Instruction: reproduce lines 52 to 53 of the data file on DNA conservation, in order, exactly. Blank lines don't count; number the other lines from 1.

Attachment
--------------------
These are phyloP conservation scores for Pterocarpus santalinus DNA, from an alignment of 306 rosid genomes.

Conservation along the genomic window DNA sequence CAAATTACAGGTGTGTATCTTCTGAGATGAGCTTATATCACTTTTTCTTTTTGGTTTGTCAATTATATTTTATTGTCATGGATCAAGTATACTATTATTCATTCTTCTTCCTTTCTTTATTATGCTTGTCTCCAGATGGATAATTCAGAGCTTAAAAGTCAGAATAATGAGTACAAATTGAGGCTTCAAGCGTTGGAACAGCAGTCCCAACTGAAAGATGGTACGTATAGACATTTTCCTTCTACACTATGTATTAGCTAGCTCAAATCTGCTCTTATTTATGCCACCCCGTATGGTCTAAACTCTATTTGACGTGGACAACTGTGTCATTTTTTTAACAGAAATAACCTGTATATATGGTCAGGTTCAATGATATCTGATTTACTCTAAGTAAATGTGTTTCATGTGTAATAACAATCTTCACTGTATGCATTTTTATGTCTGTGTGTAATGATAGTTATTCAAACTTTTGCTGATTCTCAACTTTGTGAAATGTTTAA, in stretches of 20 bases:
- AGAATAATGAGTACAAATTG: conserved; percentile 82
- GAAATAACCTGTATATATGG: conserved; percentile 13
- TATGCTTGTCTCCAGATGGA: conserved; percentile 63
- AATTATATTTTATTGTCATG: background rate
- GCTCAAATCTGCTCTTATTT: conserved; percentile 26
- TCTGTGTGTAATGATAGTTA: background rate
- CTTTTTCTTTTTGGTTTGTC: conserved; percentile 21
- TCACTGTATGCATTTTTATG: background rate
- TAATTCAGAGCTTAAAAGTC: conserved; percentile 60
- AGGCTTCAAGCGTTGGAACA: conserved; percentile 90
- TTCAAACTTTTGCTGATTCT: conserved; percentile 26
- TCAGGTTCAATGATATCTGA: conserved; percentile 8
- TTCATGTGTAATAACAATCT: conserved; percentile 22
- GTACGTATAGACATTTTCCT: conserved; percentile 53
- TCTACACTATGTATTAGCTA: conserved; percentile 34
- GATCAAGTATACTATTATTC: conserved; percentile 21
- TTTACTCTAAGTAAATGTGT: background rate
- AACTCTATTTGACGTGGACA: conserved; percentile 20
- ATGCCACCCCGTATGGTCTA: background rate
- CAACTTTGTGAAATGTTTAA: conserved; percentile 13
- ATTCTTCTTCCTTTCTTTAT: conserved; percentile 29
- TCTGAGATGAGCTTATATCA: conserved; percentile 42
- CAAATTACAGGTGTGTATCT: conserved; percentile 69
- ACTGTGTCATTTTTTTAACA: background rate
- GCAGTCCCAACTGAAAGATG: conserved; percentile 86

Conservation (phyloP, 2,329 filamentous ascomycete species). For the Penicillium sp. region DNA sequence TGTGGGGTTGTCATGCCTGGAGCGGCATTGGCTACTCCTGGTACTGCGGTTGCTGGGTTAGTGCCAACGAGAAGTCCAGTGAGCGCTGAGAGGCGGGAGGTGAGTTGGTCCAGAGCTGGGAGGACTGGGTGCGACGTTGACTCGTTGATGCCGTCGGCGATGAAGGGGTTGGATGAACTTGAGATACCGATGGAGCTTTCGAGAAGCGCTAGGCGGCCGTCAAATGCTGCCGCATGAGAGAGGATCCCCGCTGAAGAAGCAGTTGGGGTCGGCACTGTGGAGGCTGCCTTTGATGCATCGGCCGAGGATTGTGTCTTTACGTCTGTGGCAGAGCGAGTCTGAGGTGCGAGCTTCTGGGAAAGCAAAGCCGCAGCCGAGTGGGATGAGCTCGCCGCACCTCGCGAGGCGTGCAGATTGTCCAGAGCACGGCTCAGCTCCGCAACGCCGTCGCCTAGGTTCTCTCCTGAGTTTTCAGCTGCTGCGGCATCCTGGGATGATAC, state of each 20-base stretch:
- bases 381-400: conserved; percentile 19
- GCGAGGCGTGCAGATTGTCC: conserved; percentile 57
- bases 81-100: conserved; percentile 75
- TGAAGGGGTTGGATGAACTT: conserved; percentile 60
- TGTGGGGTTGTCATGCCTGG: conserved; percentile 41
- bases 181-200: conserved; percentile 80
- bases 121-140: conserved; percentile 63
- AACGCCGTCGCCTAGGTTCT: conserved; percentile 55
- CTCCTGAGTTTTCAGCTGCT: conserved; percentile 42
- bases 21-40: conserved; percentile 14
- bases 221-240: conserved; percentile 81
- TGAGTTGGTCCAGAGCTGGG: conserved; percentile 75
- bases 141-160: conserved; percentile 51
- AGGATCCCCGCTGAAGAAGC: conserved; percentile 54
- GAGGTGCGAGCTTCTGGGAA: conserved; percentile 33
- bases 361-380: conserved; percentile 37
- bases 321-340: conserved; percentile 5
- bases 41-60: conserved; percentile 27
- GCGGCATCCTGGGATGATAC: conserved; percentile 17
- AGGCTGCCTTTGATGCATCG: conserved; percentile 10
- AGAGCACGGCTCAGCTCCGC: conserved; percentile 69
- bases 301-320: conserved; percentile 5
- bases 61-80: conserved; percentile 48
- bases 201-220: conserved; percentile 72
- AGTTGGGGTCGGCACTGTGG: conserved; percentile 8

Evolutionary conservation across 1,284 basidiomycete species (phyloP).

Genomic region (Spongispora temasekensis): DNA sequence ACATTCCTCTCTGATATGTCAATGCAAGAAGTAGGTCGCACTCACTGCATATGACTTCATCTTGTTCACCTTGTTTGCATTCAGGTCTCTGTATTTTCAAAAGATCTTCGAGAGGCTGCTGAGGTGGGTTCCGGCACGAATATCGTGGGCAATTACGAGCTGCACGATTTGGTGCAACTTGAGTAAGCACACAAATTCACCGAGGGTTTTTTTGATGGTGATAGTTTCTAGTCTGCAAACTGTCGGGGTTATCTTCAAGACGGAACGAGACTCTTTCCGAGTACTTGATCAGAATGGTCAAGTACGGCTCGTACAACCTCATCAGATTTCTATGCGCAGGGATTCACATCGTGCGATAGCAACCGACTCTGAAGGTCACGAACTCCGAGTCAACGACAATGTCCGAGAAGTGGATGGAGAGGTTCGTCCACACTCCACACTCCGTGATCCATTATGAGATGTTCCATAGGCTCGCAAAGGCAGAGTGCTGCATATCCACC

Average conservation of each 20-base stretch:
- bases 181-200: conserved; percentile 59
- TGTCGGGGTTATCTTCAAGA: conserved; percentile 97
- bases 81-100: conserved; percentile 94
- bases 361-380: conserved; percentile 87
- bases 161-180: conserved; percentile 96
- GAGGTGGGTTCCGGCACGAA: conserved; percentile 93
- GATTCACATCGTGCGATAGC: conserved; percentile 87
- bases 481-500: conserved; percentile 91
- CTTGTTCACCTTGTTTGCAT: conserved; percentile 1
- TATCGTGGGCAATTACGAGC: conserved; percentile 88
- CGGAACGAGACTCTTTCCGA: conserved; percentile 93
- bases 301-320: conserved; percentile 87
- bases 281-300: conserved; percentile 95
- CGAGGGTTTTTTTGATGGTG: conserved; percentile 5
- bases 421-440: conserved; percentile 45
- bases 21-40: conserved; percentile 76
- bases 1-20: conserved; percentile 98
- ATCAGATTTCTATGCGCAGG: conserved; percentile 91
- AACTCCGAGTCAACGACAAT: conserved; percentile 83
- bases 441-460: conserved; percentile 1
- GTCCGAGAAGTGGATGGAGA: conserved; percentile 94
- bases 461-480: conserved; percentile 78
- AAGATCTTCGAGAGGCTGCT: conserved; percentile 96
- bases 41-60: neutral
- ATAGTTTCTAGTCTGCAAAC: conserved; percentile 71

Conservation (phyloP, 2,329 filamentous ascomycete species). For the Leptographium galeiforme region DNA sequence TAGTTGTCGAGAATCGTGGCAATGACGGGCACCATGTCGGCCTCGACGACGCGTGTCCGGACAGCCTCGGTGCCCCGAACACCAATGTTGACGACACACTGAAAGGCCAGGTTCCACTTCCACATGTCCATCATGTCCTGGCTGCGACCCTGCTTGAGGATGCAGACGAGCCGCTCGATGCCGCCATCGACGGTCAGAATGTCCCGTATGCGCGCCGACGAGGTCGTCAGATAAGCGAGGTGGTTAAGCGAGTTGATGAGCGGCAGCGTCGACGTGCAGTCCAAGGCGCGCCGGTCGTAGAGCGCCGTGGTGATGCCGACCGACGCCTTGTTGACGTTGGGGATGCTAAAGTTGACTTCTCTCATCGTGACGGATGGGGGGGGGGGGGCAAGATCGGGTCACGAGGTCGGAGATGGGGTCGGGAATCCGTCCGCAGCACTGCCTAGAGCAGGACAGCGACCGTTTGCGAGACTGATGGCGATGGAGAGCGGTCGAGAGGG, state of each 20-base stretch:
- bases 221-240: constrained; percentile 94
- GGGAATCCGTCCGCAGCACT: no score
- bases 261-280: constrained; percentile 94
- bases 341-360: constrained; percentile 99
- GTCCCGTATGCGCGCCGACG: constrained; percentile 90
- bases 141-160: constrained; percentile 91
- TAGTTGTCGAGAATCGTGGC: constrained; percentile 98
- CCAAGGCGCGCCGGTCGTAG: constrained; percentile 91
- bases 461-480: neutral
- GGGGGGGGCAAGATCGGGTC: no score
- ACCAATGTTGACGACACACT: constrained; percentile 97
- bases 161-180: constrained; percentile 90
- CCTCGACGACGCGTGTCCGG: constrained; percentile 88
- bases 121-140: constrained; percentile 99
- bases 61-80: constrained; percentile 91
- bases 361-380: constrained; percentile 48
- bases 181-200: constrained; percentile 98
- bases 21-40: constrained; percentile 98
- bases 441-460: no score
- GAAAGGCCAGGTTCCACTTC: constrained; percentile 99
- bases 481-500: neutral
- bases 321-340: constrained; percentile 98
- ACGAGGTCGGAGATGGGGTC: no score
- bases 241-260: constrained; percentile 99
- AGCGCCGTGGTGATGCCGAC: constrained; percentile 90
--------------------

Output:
- bases 201-220: conserved; percentile 72
- AGTTGGGGTCGGCACTGTGG: conserved; percentile 8